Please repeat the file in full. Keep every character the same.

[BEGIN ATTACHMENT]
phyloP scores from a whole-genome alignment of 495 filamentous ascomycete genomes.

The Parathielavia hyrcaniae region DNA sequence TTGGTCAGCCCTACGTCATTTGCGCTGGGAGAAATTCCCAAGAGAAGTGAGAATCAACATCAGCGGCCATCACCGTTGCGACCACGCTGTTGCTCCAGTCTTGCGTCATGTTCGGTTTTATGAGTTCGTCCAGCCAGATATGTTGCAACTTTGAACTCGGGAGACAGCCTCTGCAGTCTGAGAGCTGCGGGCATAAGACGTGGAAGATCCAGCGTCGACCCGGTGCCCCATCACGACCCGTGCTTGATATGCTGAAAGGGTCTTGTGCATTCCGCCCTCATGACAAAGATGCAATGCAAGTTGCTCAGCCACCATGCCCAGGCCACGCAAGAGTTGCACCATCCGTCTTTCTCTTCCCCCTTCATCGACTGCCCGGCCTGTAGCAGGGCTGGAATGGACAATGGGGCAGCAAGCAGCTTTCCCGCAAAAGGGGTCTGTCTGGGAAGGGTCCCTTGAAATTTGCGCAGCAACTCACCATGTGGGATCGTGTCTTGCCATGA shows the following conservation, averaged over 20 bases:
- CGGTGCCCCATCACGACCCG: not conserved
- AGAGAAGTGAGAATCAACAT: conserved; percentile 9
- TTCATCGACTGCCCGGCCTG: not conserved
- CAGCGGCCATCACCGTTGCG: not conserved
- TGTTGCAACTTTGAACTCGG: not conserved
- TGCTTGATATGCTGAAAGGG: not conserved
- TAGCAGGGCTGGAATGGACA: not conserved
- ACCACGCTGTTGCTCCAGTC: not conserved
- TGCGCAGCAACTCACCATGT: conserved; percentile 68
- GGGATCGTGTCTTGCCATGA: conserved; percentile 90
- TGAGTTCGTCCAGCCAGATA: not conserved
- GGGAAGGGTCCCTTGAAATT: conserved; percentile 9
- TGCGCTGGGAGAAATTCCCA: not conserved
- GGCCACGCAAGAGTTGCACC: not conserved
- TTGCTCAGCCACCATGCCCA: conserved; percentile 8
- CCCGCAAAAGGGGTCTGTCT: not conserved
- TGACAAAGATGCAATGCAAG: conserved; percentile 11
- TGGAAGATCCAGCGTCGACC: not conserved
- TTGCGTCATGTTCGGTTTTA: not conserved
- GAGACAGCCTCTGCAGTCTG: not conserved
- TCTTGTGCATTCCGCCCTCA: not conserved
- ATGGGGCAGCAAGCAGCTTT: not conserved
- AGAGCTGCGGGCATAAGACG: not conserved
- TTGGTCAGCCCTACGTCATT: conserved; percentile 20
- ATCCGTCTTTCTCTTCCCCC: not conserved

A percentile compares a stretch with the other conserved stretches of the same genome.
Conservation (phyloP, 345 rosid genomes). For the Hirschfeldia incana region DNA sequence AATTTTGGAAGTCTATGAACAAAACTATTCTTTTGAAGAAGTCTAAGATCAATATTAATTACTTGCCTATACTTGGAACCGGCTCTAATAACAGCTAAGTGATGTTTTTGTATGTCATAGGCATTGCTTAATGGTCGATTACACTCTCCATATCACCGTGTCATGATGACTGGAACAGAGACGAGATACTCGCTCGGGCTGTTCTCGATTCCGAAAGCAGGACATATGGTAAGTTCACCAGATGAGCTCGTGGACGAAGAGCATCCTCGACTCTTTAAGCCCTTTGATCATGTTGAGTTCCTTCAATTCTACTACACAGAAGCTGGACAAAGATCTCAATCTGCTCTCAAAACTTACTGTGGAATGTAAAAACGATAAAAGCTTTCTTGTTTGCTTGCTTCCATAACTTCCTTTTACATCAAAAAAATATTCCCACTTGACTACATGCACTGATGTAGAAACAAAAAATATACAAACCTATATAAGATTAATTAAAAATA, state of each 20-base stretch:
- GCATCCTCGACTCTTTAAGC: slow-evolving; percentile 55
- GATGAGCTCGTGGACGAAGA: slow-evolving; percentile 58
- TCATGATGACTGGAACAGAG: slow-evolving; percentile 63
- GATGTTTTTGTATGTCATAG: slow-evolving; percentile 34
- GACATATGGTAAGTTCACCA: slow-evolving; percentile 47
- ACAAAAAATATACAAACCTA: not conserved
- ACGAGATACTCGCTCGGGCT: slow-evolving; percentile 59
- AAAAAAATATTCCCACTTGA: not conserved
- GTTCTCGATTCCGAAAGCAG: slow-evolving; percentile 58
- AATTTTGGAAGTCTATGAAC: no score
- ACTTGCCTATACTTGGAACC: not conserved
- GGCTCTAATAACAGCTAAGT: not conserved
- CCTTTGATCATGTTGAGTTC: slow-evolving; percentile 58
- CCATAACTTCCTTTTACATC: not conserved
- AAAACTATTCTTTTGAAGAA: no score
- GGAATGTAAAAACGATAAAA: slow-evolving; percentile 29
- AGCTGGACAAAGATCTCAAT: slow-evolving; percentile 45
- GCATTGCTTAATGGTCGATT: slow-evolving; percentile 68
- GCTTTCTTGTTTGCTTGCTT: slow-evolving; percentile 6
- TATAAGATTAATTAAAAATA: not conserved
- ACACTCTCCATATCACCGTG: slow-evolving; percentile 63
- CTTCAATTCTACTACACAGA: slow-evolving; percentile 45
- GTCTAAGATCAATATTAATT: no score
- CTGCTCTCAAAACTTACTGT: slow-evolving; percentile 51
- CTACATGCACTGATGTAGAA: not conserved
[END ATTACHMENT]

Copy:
phyloP scores from a whole-genome alignment of 495 filamentous ascomycete genomes.

The Parathielavia hyrcaniae region DNA sequence TTGGTCAGCCCTACGTCATTTGCGCTGGGAGAAATTCCCAAGAGAAGTGAGAATCAACATCAGCGGCCATCACCGTTGCGACCACGCTGTTGCTCCAGTCTTGCGTCATGTTCGGTTTTATGAGTTCGTCCAGCCAGATATGTTGCAACTTTGAACTCGGGAGACAGCCTCTGCAGTCTGAGAGCTGCGGGCATAAGACGTGGAAGATCCAGCGTCGACCCGGTGCCCCATCACGACCCGTGCTTGATATGCTGAAAGGGTCTTGTGCATTCCGCCCTCATGACAAAGATGCAATGCAAGTTGCTCAGCCACCATGCCCAGGCCACGCAAGAGTTGCACCATCCGTCTTTCTCTTCCCCCTTCATCGACTGCCCGGCCTGTAGCAGGGCTGGAATGGACAATGGGGCAGCAAGCAGCTTTCCCGCAAAAGGGGTCTGTCTGGGAAGGGTCCCTTGAAATTTGCGCAGCAACTCACCATGTGGGATCGTGTCTTGCCATGA shows the following conservation, averaged over 20 bases:
- CGGTGCCCCATCACGACCCG: not conserved
- AGAGAAGTGAGAATCAACAT: conserved; percentile 9
- TTCATCGACTGCCCGGCCTG: not conserved
- CAGCGGCCATCACCGTTGCG: not conserved
- TGTTGCAACTTTGAACTCGG: not conserved
- TGCTTGATATGCTGAAAGGG: not conserved
- TAGCAGGGCTGGAATGGACA: not conserved
- ACCACGCTGTTGCTCCAGTC: not conserved
- TGCGCAGCAACTCACCATGT: conserved; percentile 68
- GGGATCGTGTCTTGCCATGA: conserved; percentile 90
- TGAGTTCGTCCAGCCAGATA: not conserved
- GGGAAGGGTCCCTTGAAATT: conserved; percentile 9
- TGCGCTGGGAGAAATTCCCA: not conserved
- GGCCACGCAAGAGTTGCACC: not conserved
- TTGCTCAGCCACCATGCCCA: conserved; percentile 8
- CCCGCAAAAGGGGTCTGTCT: not conserved
- TGACAAAGATGCAATGCAAG: conserved; percentile 11
- TGGAAGATCCAGCGTCGACC: not conserved
- TTGCGTCATGTTCGGTTTTA: not conserved
- GAGACAGCCTCTGCAGTCTG: not conserved
- TCTTGTGCATTCCGCCCTCA: not conserved
- ATGGGGCAGCAAGCAGCTTT: not conserved
- AGAGCTGCGGGCATAAGACG: not conserved
- TTGGTCAGCCCTACGTCATT: conserved; percentile 20
- ATCCGTCTTTCTCTTCCCCC: not conserved

A percentile compares a stretch with the other conserved stretches of the same genome.
Conservation (phyloP, 345 rosid genomes). For the Hirschfeldia incana region DNA sequence AATTTTGGAAGTCTATGAACAAAACTATTCTTTTGAAGAAGTCTAAGATCAATATTAATTACTTGCCTATACTTGGAACCGGCTCTAATAACAGCTAAGTGATGTTTTTGTATGTCATAGGCATTGCTTAATGGTCGATTACACTCTCCATATCACCGTGTCATGATGACTGGAACAGAGACGAGATACTCGCTCGGGCTGTTCTCGATTCCGAAAGCAGGACATATGGTAAGTTCACCAGATGAGCTCGTGGACGAAGAGCATCCTCGACTCTTTAAGCCCTTTGATCATGTTGAGTTCCTTCAATTCTACTACACAGAAGCTGGACAAAGATCTCAATCTGCTCTCAAAACTTACTGTGGAATGTAAAAACGATAAAAGCTTTCTTGTTTGCTTGCTTCCATAACTTCCTTTTACATCAAAAAAATATTCCCACTTGACTACATGCACTGATGTAGAAACAAAAAATATACAAACCTATATAAGATTAATTAAAAATA, state of each 20-base stretch:
- GCATCCTCGACTCTTTAAGC: slow-evolving; percentile 55
- GATGAGCTCGTGGACGAAGA: slow-evolving; percentile 58
- TCATGATGACTGGAACAGAG: slow-evolving; percentile 63
- GATGTTTTTGTATGTCATAG: slow-evolving; percentile 34
- GACATATGGTAAGTTCACCA: slow-evolving; percentile 47
- ACAAAAAATATACAAACCTA: not conserved
- ACGAGATACTCGCTCGGGCT: slow-evolving; percentile 59
- AAAAAAATATTCCCACTTGA: not conserved
- GTTCTCGATTCCGAAAGCAG: slow-evolving; percentile 58
- AATTTTGGAAGTCTATGAAC: no score
- ACTTGCCTATACTTGGAACC: not conserved
- GGCTCTAATAACAGCTAAGT: not conserved
- CCTTTGATCATGTTGAGTTC: slow-evolving; percentile 58
- CCATAACTTCCTTTTACATC: not conserved
- AAAACTATTCTTTTGAAGAA: no score
- GGAATGTAAAAACGATAAAA: slow-evolving; percentile 29
- AGCTGGACAAAGATCTCAAT: slow-evolving; percentile 45
- GCATTGCTTAATGGTCGATT: slow-evolving; percentile 68
- GCTTTCTTGTTTGCTTGCTT: slow-evolving; percentile 6
- TATAAGATTAATTAAAAATA: not conserved
- ACACTCTCCATATCACCGTG: slow-evolving; percentile 63
- CTTCAATTCTACTACACAGA: slow-evolving; percentile 45
- GTCTAAGATCAATATTAATT: no score
- CTGCTCTCAAAACTTACTGT: slow-evolving; percentile 51
- CTACATGCACTGATGTAGAA: not conserved